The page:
I agree with the previous two posters. I don't pick Green Zebras until they blush yellow, and I let them yellow up considerably. They're much sweeter when fully ripe. Actually, I initially had reservations about this tomato at first, as they are on quite a few "spitter" lists here on Gardenweb. They ended up being one of my favorites, and I've come to suspect many people who dislike them are eating them before they're fully ripe.


 o
RE: Cool sport of Green Zebra heirloom

Thank you, Carolyn, for your perspective on "heirloom."
John A


 o
RE: Cool sport of Green Zebra heirloom

hi I bought a small plant at the nursery all it said was heirloom red zebra !! that was in april I now have a plant with huge green striped tomatoes and am thinking they are GREEN zebra ....... how on earth do I know


 o
RE: Cool sport of Green Zebra heirloom

There is a Red Zebra, see the link below but not very popular as to taste from feedback that I've seen.

IT was Jeff Dawson who selected it from an oftype GZ. it turns out that GZ seems to cross easily with other varieties.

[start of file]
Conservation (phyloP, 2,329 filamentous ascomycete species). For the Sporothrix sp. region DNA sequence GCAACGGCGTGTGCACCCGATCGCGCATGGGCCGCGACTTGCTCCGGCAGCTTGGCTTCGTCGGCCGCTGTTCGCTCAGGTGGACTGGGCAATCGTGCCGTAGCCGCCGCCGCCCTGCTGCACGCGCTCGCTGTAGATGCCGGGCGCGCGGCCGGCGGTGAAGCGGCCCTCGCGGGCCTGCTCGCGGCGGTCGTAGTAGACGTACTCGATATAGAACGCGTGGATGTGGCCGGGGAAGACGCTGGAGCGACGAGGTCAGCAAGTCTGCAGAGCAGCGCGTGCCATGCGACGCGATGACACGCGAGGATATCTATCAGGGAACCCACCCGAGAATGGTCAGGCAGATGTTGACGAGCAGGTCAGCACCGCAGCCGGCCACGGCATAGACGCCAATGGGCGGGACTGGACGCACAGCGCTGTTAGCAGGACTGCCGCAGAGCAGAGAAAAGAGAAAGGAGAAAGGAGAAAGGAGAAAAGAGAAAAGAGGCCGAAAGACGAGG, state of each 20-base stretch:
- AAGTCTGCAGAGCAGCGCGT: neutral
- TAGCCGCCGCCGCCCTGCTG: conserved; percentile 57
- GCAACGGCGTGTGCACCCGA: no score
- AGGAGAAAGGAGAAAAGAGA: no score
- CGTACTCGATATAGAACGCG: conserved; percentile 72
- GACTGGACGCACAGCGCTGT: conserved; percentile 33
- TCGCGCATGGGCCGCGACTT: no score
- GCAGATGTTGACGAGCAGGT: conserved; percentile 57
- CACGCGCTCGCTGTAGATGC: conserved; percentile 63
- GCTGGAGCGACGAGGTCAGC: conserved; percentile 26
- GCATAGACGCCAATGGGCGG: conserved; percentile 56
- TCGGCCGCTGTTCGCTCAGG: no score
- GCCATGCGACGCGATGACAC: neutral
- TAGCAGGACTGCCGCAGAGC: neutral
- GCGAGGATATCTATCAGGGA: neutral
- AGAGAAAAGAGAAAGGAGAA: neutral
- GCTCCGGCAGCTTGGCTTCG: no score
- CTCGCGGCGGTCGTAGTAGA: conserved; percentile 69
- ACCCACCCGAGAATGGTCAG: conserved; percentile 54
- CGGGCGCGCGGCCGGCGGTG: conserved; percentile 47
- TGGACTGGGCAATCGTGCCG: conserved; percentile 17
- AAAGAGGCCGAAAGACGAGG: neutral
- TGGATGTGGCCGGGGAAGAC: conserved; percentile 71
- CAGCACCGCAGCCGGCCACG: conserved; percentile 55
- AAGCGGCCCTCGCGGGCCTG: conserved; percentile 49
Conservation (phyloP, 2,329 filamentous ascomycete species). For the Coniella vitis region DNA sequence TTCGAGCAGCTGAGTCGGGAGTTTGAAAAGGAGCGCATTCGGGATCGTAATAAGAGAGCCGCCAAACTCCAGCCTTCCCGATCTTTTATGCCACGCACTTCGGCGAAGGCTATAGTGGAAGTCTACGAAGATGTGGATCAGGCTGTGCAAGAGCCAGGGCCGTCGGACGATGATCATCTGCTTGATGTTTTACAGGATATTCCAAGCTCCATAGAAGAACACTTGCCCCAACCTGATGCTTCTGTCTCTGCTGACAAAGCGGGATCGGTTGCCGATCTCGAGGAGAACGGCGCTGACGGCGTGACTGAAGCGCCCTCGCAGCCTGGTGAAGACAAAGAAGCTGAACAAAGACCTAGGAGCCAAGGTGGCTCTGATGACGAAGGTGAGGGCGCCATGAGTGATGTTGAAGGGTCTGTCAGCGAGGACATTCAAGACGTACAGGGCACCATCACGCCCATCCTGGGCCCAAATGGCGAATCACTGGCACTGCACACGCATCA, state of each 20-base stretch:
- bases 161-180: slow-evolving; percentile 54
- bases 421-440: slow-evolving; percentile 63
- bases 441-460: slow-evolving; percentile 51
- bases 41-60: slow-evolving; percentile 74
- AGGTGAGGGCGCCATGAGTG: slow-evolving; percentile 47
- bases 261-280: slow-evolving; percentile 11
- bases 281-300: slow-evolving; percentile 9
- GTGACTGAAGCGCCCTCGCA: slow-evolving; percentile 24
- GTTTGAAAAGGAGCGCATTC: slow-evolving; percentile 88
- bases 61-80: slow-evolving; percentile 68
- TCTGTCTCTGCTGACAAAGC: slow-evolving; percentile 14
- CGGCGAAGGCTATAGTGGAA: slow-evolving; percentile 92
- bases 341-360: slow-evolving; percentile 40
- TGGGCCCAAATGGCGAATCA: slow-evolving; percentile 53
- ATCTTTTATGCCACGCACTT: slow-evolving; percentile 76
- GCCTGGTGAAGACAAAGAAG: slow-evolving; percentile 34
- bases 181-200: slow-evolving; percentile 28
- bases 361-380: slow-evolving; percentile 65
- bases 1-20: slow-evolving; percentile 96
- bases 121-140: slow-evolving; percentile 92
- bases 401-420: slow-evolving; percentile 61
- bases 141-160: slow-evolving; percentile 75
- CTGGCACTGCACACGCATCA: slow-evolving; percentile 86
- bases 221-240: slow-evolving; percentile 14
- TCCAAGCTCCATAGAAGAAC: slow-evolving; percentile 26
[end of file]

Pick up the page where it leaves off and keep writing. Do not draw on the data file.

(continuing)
Many years ago a friend in Indiana sent me saved seeds from GZ and there were seveal different colors, some with stripes, some not. But the taste of them was NOT good so I never saved seed.

Carolyn

Here is a link that might be useful: Red Zebra


 o
RE: Cool sport of Green Zebra heirloom

Tom Wagner, the breeder of Green Zebra once remarked something to the effect that Green Zebra was such a storehouse of recessive genes that it was generally fairly easy to see when it outcrossed. Because the crossed genes would cause changes in the color, size, appearance or similar things. He contended that it didn't outcross more frequently than other tomatoes, just that people noticed it.

What you have in your picture up there might be just such an outcross. Certainly, over the years there have been many strains of tomatoes that derived from Green Zebra in just that way. Only time will tell, but quite likely, you have a new, natural outcross there, from something else in your garden last year.


 o
RE: Cool sport of Green Zebra heirloom

I am back. After some debates and search and suggestions, I have finally decided to grow a Green Zebra next season. The other so-called GREENs did not appeal to me. Green Zebra has an appropriate descriptive name and you can tell pretty much when it is ripe and it can show nice contrast in a basket of red tomatoes. That is the part that I eat with my eyes.